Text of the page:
MTh in Ministry, Theology and Practice

Teaching Institution: University of Glasgow

Credits: 180

Programme Leader: Prof Mark W. Elliott (


This programme fulfills our historic commitment to the Dr Williams Trust for training ministers of English and Irish Non-Conforming Protestant traditions, by delivering continuing professional development in four key areas: equipping for congregational ministry, culturally relevant hermeneutics and preaching, creative approaches to ministry, and freedom of inquiry in theological doctrine.

Programme Aims

The Programme aims:

  • To employ an expanded depth of hermeneutical and theological knowledge, to enrich their preaching.
  • Provide practical managerial skills relevant for the demands of running a parish.
  • Enhance reflection on the political significance of theology and construct a coherent understanding of the potential for social change.
  • Develop creative and engaging approaches to worship.

Intended Learning Outcomes of Programme:

The programme provides opportunities for students to develop and to demonstrate knowledge and understanding, skills and other attributes as described below.

Knowledge and Understanding

By the end of this programme, students will be able to:

  • critically and contextually analyse a wide range of historical and theological discourses in relation to their broader cultural, historical, and ideological contexts.
  • articulate and evaluate a range of theoretical and critical approaches to hermeneutics and worship.
  • assess the structures of the local church and the application of relevant managerial theories.

Skills and Other Attributes

By the end of this programme, students will be able to:

Subject-specific/practical skills

  • analyse the historical and theological traditions of Protestant denominations and their importance for the contemporary church evidenced in a local context.
  • use a wide range of sources, including manuscripts, artefacts and printed texts to support their arguments.
  • use relevant research tools including electronic corpora and databases.

Intellectual skills

  • clearly define their own critical position in relation to ongoing debates in the field.
  • define and analyse a range of broader intellectual contexts that inform literature and ideas produced within the historic Protestant traditions.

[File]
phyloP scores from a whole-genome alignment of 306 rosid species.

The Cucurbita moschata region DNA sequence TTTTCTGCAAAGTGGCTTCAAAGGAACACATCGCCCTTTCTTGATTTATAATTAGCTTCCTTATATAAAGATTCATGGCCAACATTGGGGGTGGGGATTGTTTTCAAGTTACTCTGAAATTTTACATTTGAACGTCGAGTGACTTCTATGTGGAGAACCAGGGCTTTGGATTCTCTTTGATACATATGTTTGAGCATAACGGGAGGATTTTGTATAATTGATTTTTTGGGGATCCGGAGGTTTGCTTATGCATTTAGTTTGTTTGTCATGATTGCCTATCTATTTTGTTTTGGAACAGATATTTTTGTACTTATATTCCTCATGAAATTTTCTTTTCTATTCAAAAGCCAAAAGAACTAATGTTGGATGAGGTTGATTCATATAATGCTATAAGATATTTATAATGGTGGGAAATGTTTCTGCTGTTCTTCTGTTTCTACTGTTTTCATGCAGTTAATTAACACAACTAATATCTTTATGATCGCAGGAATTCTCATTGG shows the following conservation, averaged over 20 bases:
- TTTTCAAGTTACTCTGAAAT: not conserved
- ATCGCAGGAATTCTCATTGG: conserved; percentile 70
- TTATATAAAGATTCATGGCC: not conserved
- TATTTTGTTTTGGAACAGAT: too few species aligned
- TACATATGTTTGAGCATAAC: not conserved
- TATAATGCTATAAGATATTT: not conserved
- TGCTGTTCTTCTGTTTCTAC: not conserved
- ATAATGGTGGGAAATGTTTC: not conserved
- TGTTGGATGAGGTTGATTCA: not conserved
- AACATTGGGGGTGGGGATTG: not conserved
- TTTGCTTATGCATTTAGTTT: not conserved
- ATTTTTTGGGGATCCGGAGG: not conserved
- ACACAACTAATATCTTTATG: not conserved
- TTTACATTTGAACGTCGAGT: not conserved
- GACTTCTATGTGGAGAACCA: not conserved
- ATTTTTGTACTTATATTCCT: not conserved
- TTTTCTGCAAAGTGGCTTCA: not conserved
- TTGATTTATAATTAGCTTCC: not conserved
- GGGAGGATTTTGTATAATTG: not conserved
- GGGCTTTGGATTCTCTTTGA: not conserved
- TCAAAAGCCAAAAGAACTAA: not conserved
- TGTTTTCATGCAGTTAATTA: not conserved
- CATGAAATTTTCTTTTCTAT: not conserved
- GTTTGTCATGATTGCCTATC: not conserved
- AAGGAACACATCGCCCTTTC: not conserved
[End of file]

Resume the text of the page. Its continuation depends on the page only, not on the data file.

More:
• complete a dissertation that enhances their capacity as an independent researcher.

Transferable/key skills

  • communicate effectively both orally and written.
  • work effectively independently.
  • manage their time and workload to complete tasks and meet assessment deadlines.
  • deploy information retrieval and subject specific research skills in assessed work.
  • make effective use of collections and archives.


The programme will be delivered part-time meeting the one day a month (in term time) in Dr Williams Library, Gordon Square, London (or in Glasgow). Each of the four courses will be delivered within a semester. Research training will be provided by the School’s new online suite of courses and will be assessed separately.

Course Title






Semester(s) taught

Homiletics and Biblical Hermeneutics



1 (2023/24)

Creative Ministry



2 (2023/24)

Bible, Doctrine and Freedom of Interpretation



1 (2022/23)

Resourcing Congregational Ministry



2 (2022/23)

Research Training




1 or 2 (online)

Religion, Theology and Culture Directed Study




2 (summer) of first year





After coursework


The degree will be delivered primarily in Dr Williams Library in London, however the Dr Williams Trust has agreed that students from the North of England will be permitted to attend courses in Glasgow if there is a demand. The ‘London’ students will meet in the middle of each month for 5 hours each time.

60 credit exit point: Postgraduate Certificate

120 credit exit point: Postgraduate Diploma


This programme will be governed by the relevant regulations published in the University Calendar. These regulations include the requirements in relation to:

(a) Award of the degree

(b) Progress

(c) Early exit awards

(d) Entry to Honours (For undergraduate programmes, where appropriate)